Everglades Day is Coming!
February 20th is Everglades Day! Join us in celebrating Songs of the Everglades.
Learning at Loxahatchee
Join us on selected Thursdays for lectures on topics relating to the Refuge and the Everglades ecosystem.
Learning at Loxahatchee
South L-40 Levee Reopens
The L-40 Levee going south from Lee Road to Loxhatchee Road reopens connecting a total of 40 miles of trail.
New Hiking and Biking Trails
Every Kid in a Park Passes
Claim you 4th grade Every Kid in a Park Pass at Arthur R. Marshall Loxahatchee NWR and experience your public lands.
Every Kid in a Park
Become a volunteer at the refuge today to help conserve and protect our nations' wildlife and teach thousands of visitors that their actions today determine the conservation legacy of tomorrow.Get Involved
About the Complex
The Arthur R. Marshall Loxahatchee Refuge Complex is composed of two national widlife refuges in southeastern Florida.
Arthur R. Marshall Loxahatchee is managed as part of the Arthur R. Marshall Loxahatchee Refuge Complex.
Learn more about the complex
About the NWRS
The National Wildlife Refuge System, within the U.S. Fish and Wildlife Service, manages a national network of lands and waters set aside to conserve America’s fish, wildlife, and plants.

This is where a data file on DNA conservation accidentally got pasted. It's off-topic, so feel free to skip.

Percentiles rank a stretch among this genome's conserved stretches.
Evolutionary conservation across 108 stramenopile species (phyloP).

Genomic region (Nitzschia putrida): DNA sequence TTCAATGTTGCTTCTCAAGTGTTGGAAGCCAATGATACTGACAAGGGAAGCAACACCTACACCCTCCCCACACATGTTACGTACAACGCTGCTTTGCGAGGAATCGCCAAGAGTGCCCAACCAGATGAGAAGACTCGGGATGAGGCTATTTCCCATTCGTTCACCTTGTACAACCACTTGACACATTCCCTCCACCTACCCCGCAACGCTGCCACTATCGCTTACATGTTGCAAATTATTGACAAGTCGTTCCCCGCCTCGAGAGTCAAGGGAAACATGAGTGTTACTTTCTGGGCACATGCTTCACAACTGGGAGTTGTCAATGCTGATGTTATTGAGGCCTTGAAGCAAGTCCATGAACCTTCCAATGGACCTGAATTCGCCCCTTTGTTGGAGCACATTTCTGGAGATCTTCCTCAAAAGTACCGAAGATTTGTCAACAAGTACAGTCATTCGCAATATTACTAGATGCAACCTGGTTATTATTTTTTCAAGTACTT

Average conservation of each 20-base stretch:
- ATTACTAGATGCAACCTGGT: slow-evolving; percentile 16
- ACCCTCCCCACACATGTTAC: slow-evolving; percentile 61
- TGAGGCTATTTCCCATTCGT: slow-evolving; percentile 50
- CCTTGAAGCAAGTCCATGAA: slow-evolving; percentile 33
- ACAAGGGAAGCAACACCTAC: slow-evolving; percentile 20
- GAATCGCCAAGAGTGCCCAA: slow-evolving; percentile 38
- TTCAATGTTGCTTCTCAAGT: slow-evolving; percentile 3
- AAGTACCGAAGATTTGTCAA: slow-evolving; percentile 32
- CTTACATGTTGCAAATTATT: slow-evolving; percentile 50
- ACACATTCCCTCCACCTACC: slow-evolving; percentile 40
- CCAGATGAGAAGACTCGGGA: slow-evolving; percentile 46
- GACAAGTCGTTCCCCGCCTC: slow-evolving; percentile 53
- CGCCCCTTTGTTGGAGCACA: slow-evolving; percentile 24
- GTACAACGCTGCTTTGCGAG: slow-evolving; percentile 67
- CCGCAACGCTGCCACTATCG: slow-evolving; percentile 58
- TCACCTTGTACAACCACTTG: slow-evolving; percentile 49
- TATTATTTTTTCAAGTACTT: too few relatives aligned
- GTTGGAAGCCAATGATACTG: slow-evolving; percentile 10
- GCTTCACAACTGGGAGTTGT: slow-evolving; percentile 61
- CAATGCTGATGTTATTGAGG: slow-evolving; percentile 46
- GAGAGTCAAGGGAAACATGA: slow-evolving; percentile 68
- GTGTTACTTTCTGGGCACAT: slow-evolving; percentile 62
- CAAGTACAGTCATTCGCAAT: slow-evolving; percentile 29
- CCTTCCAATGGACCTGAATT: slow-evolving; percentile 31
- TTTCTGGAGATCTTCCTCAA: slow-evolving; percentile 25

Learn more about the NWRS
On the Refuge
Get all of your permits here. USFWS Permits
Fire is an important part of Florida's natural ecology. Prescribed burning seeks to reproduce the positive effects of natural wildfiresFire Management
An invasive species is one that is not native to an ecosystem and which causes, or is likely to cause, economic or environmental harm or harm to human health. Invasive species are harmful to our natural resources (fish, wildlife, plants and overall ecosystem health) because they disrupt natural communities and ecological processes. This causes harm to the native species because they are forced to compete with a new species for the same resources (food, water, shelter, etc.). The invasive species typically outcompete the native species for food and habitats and sometimes even cause their extinction. Even if the native species are not completely eliminated, the ecosystem often becomes much less diverse. A less diverse ecosystem is more susceptible to further disturbances from diseases and natural disasters.Invasive Species Management
The endangered snail kite helps the refuge by eating both native and non-native apple snails.
Page Photo Credits All photos courtesy of USFWS unless otherwise noted., Snail kite - Lance Warley, Nile monitor - FWC
Last Updated: Feb 04, 2016